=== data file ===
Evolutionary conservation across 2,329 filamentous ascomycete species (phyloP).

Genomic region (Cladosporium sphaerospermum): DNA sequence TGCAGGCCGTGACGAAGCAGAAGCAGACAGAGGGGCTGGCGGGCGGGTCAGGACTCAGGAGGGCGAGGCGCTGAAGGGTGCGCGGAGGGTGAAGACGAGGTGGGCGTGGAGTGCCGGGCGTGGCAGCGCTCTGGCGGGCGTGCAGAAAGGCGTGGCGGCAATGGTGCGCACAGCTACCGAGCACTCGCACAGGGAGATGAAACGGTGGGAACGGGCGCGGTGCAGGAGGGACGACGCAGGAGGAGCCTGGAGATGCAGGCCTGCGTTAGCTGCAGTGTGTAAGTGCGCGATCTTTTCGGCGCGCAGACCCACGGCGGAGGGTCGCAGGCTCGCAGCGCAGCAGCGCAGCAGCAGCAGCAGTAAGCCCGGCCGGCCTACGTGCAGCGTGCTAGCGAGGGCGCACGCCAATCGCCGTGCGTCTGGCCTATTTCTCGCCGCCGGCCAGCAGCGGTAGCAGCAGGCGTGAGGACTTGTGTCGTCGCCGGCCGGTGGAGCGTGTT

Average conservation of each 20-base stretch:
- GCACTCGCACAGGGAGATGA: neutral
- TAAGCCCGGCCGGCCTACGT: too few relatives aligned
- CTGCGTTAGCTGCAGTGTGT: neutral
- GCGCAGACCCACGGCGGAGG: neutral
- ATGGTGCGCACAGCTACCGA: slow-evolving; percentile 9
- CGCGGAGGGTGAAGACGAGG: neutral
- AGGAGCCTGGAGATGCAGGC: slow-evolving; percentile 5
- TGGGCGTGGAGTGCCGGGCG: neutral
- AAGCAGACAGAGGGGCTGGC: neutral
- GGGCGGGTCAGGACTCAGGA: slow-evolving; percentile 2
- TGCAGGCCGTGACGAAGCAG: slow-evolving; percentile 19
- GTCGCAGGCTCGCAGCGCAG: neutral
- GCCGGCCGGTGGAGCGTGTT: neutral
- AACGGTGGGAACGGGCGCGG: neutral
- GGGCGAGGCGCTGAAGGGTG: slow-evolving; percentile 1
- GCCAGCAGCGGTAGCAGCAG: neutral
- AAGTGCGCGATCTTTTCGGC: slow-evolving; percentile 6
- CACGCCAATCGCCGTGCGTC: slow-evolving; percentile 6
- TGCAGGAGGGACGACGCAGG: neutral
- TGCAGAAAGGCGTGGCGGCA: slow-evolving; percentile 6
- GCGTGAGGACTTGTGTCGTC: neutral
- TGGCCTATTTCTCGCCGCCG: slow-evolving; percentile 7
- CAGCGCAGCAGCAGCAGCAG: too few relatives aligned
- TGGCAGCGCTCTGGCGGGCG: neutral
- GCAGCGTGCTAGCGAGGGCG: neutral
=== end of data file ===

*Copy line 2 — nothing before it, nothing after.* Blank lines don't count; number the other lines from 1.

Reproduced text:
Genomic region (Cladosporium sphaerospermum): DNA sequence TGCAGGCCGTGACGAAGCAGAAGCAGACAGAGGGGCTGGCGGGCGGGTCAGGACTCAGGAGGGCGAGGCGCTGAAGGGTGCGCGGAGGGTGAAGACGAGGTGGGCGTGGAGTGCCGGGCGTGGCAGCGCTCTGGCGGGCGTGCAGAAAGGCGTGGCGGCAATGGTGCGCACAGCTACCGAGCACTCGCACAGGGAGATGAAACGGTGGGAACGGGCGCGGTGCAGGAGGGACGACGCAGGAGGAGCCTGGAGATGCAGGCCTGCGTTAGCTGCAGTGTGTAAGTGCGCGATCTTTTCGGCGCGCAGACCCACGGCGGAGGGTCGCAGGCTCGCAGCGCAGCAGCGCAGCAGCAGCAGCAGTAAGCCCGGCCGGCCTACGTGCAGCGTGCTAGCGAGGGCGCACGCCAATCGCCGTGCGTCTGGCCTATTTCTCGCCGCCGGCCAGCAGCGGTAGCAGCAGGCGTGAGGACTTGTGTCGTCGCCGGCCGGTGGAGCGTGTT